Industry novices describe a system in which, each session, the liquor lobbyists decide which bills — if any — can pass. (The lobbyists dispute this.) Even what appears to be a proposal for a slight modification to the current system, they say, can draw stiff opposition, with warnings about the unintended consequences that can lead to a global giant like Gallo wines or Budweiser crushing local businesses. State Senator Dawson Hodgson, who, as Richardson’s representative in Exeter sponsored the farm-to-brewery bill, says he was flabbergasted to see that and a second bill, which would ease the restrictions on wineries advertising their tastings, killed with little discussion.
“I explained how each bill was designed to foster a domestic business in Rhode Island,” he says. “The tenor of the testimony was clear: We have our own deal. Don’t be messing around in our area. I felt as though I walked into the liquor lobby buzz saw.”
The eager beavers at Pawtucket’s Bucket Brewery arrived at the state Department of Business Regulation (DBR) ready to license themselves as a manufacturer and a distributor. Officials there kindly explained that they couldn’t do that.
“We looked at the laws. They are vague and they could be interpreted as allowing us to self-distribute,” says Nate Broomfield, president and co-owner.
But the new generation of young vintners and brewers has been chipping away. This past session, after five years of lobbying, the brewers gained the right, like wineries, to offer tastings and sell their products directly to visitors to their facilities. Artisanal beverage-makers, like John Nunes of Newport Vineyards and Brent Ryan of Newport Storm, say their businesses can’t survive without it.
“We have no interest in being the retail store for our beer,” says Ryan. “When people visit the brewery we teach about our products. Now they bring something we made back with them, and when their friends come over, they can say: ‘You have to try this beer.’ That’s the kind of marketing that small brewers rely on.”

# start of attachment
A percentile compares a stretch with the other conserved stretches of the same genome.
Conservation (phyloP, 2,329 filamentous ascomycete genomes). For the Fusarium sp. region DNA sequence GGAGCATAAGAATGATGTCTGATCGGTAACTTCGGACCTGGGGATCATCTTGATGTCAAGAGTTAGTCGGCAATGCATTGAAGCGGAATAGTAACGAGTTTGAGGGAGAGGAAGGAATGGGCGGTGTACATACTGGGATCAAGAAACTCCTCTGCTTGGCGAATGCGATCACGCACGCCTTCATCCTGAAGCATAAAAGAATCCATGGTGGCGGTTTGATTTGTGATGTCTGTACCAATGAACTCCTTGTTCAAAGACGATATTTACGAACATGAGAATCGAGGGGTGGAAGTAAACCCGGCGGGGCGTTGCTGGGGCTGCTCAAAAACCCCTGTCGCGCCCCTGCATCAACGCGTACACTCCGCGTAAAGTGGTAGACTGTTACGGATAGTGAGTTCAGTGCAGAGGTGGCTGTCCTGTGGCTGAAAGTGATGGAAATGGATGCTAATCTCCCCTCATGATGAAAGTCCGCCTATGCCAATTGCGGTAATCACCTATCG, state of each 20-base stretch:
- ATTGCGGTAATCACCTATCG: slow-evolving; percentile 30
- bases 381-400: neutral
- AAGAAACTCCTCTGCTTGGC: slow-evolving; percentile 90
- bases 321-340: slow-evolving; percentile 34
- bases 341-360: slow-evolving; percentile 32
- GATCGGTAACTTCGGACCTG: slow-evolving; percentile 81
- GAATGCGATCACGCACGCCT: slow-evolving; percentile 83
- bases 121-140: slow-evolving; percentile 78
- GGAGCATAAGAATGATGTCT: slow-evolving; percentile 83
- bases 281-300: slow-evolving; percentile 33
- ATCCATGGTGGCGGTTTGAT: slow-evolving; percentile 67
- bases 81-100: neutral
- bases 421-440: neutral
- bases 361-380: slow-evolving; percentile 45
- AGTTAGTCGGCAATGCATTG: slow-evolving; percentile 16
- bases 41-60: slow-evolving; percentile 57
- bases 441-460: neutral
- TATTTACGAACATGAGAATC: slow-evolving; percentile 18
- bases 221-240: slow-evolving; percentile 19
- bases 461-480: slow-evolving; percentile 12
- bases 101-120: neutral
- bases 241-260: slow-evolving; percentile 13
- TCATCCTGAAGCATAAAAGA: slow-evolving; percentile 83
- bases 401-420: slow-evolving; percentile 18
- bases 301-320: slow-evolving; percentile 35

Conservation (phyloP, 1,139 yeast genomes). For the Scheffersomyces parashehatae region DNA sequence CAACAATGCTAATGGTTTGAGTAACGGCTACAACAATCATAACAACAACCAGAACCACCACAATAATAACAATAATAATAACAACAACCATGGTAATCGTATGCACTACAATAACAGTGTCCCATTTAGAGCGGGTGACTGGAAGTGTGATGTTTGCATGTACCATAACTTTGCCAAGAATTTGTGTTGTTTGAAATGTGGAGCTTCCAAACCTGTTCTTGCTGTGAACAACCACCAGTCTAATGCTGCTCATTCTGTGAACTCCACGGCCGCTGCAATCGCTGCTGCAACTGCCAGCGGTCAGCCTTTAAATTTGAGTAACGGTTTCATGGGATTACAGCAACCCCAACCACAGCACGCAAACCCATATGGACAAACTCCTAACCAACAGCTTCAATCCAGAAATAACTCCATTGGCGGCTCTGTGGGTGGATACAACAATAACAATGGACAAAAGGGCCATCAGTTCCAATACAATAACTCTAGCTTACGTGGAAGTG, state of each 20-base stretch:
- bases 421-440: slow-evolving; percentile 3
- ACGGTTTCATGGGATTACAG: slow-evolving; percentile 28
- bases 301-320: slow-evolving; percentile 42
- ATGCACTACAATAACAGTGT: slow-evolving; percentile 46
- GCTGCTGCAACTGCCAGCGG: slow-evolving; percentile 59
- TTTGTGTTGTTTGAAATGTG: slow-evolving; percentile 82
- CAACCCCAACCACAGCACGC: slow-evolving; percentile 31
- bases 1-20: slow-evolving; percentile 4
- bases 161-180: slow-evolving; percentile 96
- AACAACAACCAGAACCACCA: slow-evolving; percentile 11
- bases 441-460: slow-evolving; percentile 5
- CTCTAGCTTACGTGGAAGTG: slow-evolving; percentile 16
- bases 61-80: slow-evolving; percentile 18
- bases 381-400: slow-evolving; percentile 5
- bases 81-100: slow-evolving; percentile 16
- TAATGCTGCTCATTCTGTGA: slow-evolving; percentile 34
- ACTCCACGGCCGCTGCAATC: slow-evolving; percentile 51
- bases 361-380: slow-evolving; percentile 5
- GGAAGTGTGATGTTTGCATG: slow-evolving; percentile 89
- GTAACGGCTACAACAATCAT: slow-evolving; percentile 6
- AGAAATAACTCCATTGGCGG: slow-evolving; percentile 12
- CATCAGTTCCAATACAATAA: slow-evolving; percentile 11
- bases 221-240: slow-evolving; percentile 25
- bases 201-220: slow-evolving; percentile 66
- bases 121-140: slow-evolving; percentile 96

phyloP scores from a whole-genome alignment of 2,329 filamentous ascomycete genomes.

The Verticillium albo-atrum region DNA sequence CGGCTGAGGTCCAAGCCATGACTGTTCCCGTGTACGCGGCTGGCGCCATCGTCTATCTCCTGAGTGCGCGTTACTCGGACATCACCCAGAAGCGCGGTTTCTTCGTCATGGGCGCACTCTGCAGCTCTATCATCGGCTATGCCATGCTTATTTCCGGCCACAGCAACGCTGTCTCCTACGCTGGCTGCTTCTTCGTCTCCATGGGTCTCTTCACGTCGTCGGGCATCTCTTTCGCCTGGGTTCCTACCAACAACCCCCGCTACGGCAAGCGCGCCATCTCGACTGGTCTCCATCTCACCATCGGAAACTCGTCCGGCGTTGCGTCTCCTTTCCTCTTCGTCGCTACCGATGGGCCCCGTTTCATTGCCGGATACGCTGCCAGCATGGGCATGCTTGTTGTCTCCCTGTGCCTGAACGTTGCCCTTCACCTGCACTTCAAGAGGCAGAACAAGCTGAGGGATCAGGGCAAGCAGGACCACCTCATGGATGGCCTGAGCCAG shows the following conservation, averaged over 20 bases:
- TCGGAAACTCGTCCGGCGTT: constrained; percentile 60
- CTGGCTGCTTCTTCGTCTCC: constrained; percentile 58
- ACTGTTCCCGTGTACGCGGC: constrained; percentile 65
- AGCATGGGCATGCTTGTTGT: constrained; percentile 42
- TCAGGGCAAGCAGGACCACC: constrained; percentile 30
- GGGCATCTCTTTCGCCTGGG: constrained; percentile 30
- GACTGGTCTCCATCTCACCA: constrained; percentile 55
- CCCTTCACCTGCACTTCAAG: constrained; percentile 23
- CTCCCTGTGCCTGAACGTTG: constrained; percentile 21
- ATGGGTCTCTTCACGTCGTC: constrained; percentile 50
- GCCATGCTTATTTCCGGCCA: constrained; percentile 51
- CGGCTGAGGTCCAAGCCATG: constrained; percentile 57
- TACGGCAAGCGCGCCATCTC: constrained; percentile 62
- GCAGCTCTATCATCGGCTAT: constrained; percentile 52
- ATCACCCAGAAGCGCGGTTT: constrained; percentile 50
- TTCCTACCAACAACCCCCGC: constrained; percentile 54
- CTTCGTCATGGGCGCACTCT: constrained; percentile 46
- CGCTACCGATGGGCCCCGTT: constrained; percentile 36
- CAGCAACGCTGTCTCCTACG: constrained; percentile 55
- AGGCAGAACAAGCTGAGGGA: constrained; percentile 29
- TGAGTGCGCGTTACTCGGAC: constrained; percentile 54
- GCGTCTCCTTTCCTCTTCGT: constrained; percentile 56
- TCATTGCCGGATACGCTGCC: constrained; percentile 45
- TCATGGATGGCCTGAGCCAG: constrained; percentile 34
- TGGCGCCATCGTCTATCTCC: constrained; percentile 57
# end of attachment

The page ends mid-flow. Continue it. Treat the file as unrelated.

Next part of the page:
But this year’s most spectacular legislative victory went to Carolyn Rafaelian, owner of Alex and Ani. In a move that left her peers breathless with admiration and frustration, Rafaelian became the state’s sole manufacturer legally permitted to sell her product at her separate retail locations. Last year, Rafaelian purchased Sakonnet Vineyards as part of her company’s transition from a jewelry company to a “lifestyle” brand. Rafaelian wanted to sell the local wines at Teas and Javas, the companion cafe-bars to her jewelry stores. Like other newcomers, she wasn’t aware of the restrictions. Unlike other newcomers, Rafaelian is the state’s current poster child for successful entrepreneurship, and in a matter of months, got a special bill carving out a specific exception for the holder of a license “located at 162 West Main Road, Little Compton, Rhode Island.”
Special legislation like that has led some to question the sanctity of the industry trinity. In 2011, Washington became the first state to jettison the three-tier system, after voters approved a proposition that ended it. In Rhode Island, there’s been less radical talk among legislators that perhaps it’s time to take a comprehensive look at the system with an eye toward making it more flexible towards homegrown business and less ad hoc, Goldberg says.
“That would be a big process, and it would be pretty complicated,” says Louis DiQuattro of the Department of Business Regulation. “There’s regulatory and economic development issues. Do you want to talk about the whole delivery system? We don’t have chain liquor stores. Is that hurting the consumer? If we went that route, we’d hurt all those little shops. It’s a difficult balance.”
Richardson and Littlefield’s education in the alcohol business may have been nasty, but they plan to try again next year. Someday, they hope to develop their own brew, sold right on the site of their Exeter farm.
Ellen Liberman is an award-winning journalist who has commented on politics and reported on government affairs for more than two decades.